Depending on the age of your router, these encryption methods may or may not be all available to you. The weakest one, WEP, has been largely criticized recently about its easy to crack security. If WEP is the only method available to you, I would consider replacing your AP for a more recent model. You can get a brand new Linksys WRT54G at Amazonfor less then $50. That shouldn't break your budget! Sometimes, a firmware update can also add the missing functionalities. Please consult your manufacturer's website to verify if any upgrades are available.

For encryption to work, you will first need to enable it on the client's wireless NIC and on the AP. After this, a shared key (a password) must be specified on both sides. The key must be identical if you want your devices to communicate.

-Disable DHCP and assign your IP addresses manually.

DHCP (Dynamic Host Configuration Protocol) is a service that distributes IP addresses automatically to clients who request them. The problem with DHCP is that it will provide IP addresses to anyone who asks for them, even evildoers. While making your network easier to administer, it's also helping out the bad guys. If you have a small network, providing static IPs to your computers is an easy and quick job. Consult this link for instructions.


TCP

So, are you up to the work of securing your network now? You could be the next target of those wardrivers. Never think that these things always happen to others, who knows, someone might already be using YOUR network.

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6 Comments:

  • whenever someone says wirless security everyone always thinks its just about not letting people share your internet connection which, for me anyway, isnt always the case. Its more a privacy issue a "wardriver" with a good wireless sniffer can see what your doing on most internet sites if your not using some sort of encryption.

    By Anonymous Anonymous, at 3:14 AM  

  • can you refine your subnet mask further to maybe 2 nodes?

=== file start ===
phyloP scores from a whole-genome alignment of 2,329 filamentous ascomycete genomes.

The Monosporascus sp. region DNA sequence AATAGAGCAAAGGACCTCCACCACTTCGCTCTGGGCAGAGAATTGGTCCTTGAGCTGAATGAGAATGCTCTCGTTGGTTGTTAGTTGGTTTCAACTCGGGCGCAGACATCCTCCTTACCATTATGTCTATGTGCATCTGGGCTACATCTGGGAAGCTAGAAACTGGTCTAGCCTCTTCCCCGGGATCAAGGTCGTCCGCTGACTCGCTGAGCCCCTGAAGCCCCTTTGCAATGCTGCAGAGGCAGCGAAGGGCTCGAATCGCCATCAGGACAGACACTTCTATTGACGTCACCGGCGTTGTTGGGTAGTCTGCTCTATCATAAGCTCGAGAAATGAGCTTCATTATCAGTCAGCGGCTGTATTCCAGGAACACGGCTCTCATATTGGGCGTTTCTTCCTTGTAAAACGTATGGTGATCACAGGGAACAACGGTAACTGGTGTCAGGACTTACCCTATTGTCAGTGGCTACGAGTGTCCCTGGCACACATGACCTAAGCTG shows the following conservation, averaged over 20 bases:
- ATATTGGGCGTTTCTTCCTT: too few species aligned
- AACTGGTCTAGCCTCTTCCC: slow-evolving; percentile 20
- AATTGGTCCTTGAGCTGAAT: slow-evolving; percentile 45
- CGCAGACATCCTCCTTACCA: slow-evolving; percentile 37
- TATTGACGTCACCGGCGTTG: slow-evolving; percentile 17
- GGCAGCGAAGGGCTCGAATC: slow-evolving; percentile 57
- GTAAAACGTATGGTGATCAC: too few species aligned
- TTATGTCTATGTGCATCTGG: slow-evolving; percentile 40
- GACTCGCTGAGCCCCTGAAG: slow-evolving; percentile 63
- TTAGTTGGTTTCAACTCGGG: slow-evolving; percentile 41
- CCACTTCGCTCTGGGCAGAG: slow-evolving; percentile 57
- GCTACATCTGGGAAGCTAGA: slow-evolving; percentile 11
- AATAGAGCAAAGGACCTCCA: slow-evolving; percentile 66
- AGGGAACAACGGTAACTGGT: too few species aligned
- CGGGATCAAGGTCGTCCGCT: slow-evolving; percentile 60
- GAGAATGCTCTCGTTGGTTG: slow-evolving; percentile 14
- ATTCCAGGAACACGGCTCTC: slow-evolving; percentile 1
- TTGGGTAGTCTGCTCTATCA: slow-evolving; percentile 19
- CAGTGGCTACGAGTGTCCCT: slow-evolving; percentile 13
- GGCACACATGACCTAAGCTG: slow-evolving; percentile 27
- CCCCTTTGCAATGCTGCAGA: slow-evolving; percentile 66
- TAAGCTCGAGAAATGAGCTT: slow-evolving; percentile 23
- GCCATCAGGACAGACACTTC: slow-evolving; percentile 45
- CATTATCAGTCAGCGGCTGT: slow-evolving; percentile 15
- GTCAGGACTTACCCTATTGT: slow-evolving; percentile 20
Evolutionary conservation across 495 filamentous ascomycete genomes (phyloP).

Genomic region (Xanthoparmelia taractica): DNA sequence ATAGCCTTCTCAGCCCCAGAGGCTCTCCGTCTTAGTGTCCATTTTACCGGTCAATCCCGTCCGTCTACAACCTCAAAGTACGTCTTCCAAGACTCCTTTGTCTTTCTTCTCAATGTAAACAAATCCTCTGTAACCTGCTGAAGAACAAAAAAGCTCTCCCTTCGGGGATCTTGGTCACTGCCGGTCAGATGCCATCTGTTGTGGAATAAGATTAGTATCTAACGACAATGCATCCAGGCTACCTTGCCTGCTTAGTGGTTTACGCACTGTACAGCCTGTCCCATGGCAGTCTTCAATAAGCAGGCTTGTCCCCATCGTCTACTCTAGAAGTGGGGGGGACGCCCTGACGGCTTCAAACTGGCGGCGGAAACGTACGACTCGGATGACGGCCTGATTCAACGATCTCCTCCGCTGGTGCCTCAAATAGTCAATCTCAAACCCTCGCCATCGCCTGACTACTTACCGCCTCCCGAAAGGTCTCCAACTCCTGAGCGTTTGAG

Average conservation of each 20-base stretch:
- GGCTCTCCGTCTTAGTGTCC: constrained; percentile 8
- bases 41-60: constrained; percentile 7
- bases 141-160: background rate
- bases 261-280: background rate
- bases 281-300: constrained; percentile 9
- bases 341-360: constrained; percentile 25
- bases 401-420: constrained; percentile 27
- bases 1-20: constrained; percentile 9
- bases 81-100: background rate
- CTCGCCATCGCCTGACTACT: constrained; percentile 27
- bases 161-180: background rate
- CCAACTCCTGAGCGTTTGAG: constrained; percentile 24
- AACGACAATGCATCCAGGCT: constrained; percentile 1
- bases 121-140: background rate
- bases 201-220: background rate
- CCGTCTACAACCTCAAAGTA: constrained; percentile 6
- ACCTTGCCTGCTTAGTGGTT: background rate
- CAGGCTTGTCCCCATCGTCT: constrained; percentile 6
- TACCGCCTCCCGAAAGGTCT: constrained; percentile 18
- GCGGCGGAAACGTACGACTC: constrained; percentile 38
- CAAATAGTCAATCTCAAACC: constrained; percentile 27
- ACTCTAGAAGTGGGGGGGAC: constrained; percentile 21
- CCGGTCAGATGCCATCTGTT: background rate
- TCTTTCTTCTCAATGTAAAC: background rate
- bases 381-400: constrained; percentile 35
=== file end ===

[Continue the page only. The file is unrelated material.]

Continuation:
By Anonymous Anonymous, at 9:06 AM  

  • That is a VERY interesting solution also, by limiting the number of possible host on your wlan to the total number of host you have on your network, you actually force hostile hosts out of your lan.

    If you have a C class network of 192.168.1.0 and you use 255.255.255.254 (/31) as a subnet, your limiting you current subnet to 2 nodes.

    255.255.255.252 (/30) for 4 nodes. Unfortunatly, you cannot have one for 3 :(

    I don't think a wireless routers actually route the traffic between subnets automaticly.. never tried it myself.

    By Blogger Kiltak, at 11:47 AM  

  • With
    "255.255.255.252 (/30) for 4 nodes."
    you have 2 nodes (bits 01 and 10 for host bits) + network address (00 in the host bits) + broadcast address (11 in the host bits).
    So you need a network mask 255.255.255.248 (i.e. 29 bits for network address and 3 for host: 6 possible nodes, network (000) and broadcast)
    But it's your private network so you
    can choose this address and you can try 10.121.212.120, 192.168.99.136,... (or any other network address you get by computing ip & mask)
    Hope this helps :)

    By Anonymous Anonymous, at 5:01 AM  

  • Excellent! Thanks for posting this!

    By Blogger NV Mojo, at 1:14 AM  

  • i hv an wireless set up for 32 pc i hv vlan for each dept can i stil improve my security...

    By Blogger porty, at 6:39 AM